See, guys? You just need to give J.J. Barea the opportunity to run an offense he feels comfortable with — an offense in which he can scurry around like a Jolt-cola'd-up field mouse, then wind up beneath the basket surrounded by angry gentlemen cutting off seemingly every conceivable shooting angle, and finally scoop up some ludicrous business that gently passes through the net like a soft breeze dancing through the summer heat.
I call 'em "soft breeze" sets, Rick Carlisle. Get more of 'em in the playbook pronto, huh?
After struggling big-time to provide an offensive boost off the Dallas Mavericks bench in the first three games of the NBA Finals, Barea found himself replacing DeShawn Stevenson in the starting lineup for Game 4, one of several tactical switches deployed by Carlisle that wound up paying dividends for the Mavs.
The move also made NBA history, as it made Barea the first native of Puerto Rico ever to start in an NBA Finals game. Carlos Arroyo became the first Puerto Rican to play in the championship round as a member of the 2004-05 Detroit Pistons, making five appearances off the bench in Detroit's seven-game defeat at the hands of the San Antonio Spurs. (Butch Lee, the NBA's first Puerto Rican player, won a title with the 1979-80 Los Angeles Lakers, but never saw the court during L.A.'s win over the Philadelphia 76ers.)
While Barea didn't exactly set the world on fire — besides the two nifty layups above, he only made one field goal, finishing with eight points on 3-of-9 shooting in Dallas' series-tying 86-83 victory over the Miami Heat — the move seemed to ignite Stevenson, who contributed 11 points, three 3-pointers, solid perimeter defense and even some heady play to stoke the Mavs' second unit. Even if the switch-up didn't get Barea totally on-track, it did have a positive influence on Dallas' ability to match up with the Heat, both offensively and defensively.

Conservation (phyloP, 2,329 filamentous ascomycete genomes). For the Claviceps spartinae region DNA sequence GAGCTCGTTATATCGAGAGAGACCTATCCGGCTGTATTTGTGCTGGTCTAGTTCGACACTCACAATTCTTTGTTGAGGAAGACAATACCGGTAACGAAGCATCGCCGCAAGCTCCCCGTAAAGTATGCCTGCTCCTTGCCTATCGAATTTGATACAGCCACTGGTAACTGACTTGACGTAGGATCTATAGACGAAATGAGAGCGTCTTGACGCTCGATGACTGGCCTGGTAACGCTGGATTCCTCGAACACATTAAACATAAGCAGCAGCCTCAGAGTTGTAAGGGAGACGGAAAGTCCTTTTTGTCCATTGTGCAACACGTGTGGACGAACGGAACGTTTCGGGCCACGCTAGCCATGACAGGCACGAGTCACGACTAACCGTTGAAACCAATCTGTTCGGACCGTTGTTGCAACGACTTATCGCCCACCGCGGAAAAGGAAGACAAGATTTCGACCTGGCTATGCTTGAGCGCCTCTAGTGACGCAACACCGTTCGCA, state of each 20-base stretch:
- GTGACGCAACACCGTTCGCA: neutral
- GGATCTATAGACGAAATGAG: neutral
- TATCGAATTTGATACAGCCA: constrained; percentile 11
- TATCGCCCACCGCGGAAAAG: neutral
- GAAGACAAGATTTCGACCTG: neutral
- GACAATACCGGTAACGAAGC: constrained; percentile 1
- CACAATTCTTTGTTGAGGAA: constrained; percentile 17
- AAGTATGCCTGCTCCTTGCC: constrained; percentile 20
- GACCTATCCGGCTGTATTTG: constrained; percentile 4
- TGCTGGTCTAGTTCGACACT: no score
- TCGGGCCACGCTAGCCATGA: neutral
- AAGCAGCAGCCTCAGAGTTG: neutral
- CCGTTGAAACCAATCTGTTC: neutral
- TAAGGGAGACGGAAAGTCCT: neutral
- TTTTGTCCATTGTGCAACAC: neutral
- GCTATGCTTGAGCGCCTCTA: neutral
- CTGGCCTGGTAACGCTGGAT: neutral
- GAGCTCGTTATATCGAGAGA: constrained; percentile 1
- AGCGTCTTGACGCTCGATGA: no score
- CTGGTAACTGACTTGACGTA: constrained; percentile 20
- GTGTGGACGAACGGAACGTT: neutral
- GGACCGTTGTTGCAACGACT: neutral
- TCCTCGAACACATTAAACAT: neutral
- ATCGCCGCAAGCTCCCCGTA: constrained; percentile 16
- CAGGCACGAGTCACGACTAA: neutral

Plus, paired with an often-erratic Jason Kidd (just three assists and four turnovers on the night), Barea took much better care of the ball, inverting his unsightly 1-to-4 assist-to-turnover ratio from Game 4 to drop four dimes against just one giveaway in nearly 22 minutes. And as evidenced above, Barea was able to enter the paint and create opportunities to wreak havoc on Tuesday night after spending too much time outside in the past two games.
Six of Barea's nine field-goal attempts in Game 4 came within nine feet of the basket, according to Hoopdata, compared with just three of eight from that distance in Game 3 and three of seven in Game 2. As Rob Mahoney noted at The Two Man Game, that in and of itself should be heartening for Dallas fans:
... though Barea hadn't really played well in the first three games of the Finals, he was able to accomplish some good things in Game 4 — even as he shot just 3-of-9 from the field. If Carlisle was given the option for Barea to get the same looks and same penetration again in Game 5, I think he'd take it in a heartbeat; Barea worked to create quality shots, but makes just weren't in the cards this time.
And if they don't look to be in the cards in Game 5, either, Carlisle should rip open the wrapper on a deck of more "soft breeze" sets. You're welcome, Dallas. (I'd like my assistant-coach championship ring to be platinum and include a lock of Dirk Nowitzki's hair, thanks.)